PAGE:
There were three mortalities which occurred prior to leaving Australian waters. Two of the cattle were spooked by the feeding process and fractured their leg when it was caught on the pen rails. The cattle were euthanased by the stockperson. These two cattle were in the 500 to 700 kilograms bodyweight range and were euthanised using a captive bolt that did not appear to be powerful enough for the size and breed of the cattle. The stockperson showed experience in technique and placement of the captive bolt, however both cattle required six applications of the captive bolt.

How can you not see this as an issue? Obviously, for this government the terror that these animals feel has no meaning.

Take the report on MV Ocean Ute, which voyaged from Portland in Victoria to Tianjin in China. Over the 22-day voyage, 47 cows died, including from bovine respiratory diseases. So, it's not just heat stress that kills and tortures animals on live-export ships. On this voyage, the temperature decreased to around zero degrees. This is how inhumane live export really is.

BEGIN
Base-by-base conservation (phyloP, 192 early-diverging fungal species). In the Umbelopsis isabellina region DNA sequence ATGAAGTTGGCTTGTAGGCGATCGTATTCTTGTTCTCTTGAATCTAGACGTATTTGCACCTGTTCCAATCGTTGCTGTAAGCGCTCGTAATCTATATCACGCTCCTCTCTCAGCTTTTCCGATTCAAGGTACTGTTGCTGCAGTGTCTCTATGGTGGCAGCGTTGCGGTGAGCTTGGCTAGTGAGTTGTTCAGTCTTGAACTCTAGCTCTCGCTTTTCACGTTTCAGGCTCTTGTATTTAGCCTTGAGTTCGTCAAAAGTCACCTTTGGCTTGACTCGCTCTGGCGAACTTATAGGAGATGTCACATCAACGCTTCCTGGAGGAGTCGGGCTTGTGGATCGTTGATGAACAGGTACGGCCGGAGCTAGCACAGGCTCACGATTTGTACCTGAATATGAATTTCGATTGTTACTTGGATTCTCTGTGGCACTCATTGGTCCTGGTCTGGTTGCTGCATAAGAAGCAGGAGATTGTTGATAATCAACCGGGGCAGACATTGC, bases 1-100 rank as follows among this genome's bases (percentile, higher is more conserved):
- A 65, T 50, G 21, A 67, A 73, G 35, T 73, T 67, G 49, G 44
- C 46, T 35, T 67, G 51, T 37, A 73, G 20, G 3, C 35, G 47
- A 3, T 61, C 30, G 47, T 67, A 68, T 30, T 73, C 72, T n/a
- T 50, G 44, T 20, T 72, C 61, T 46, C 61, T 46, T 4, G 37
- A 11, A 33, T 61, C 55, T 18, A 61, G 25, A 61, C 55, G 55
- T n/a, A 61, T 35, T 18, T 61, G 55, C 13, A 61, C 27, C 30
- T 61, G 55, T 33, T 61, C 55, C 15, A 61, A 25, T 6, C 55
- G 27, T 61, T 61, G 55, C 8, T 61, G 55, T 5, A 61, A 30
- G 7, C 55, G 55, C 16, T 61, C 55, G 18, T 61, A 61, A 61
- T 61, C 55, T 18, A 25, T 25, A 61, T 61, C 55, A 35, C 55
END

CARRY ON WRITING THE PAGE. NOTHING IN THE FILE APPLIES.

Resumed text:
Bills like the one we are debating today perpetuate the myth that there is some kind of regulatory failure that can be addressed to stop the cruelty. Of course regulatory failures must be stopped, but the truth is that there is only one thing that can stop the cruelty and that is to ban live export. When the former agriculture minister, Minister Littleproud, announced last year the intention to establish a live-export inspector-general, he said that the live-export industry needs 'a tough cop on the beat'. I'm sorry, but this bill ain't it. The bill doesn't even reference animal welfare and won't allow the inspector-general to investigate individual actions. There is no mention of animal welfare in the entire bill. The whole reason that this bill exists is the Moss review, which was set up to investigate the horrific torture of animals in live exports. I have no confidence that the bill, as introduced by the government, and the inspector-general, as defined in this legislation, will actually improve animal welfare at all.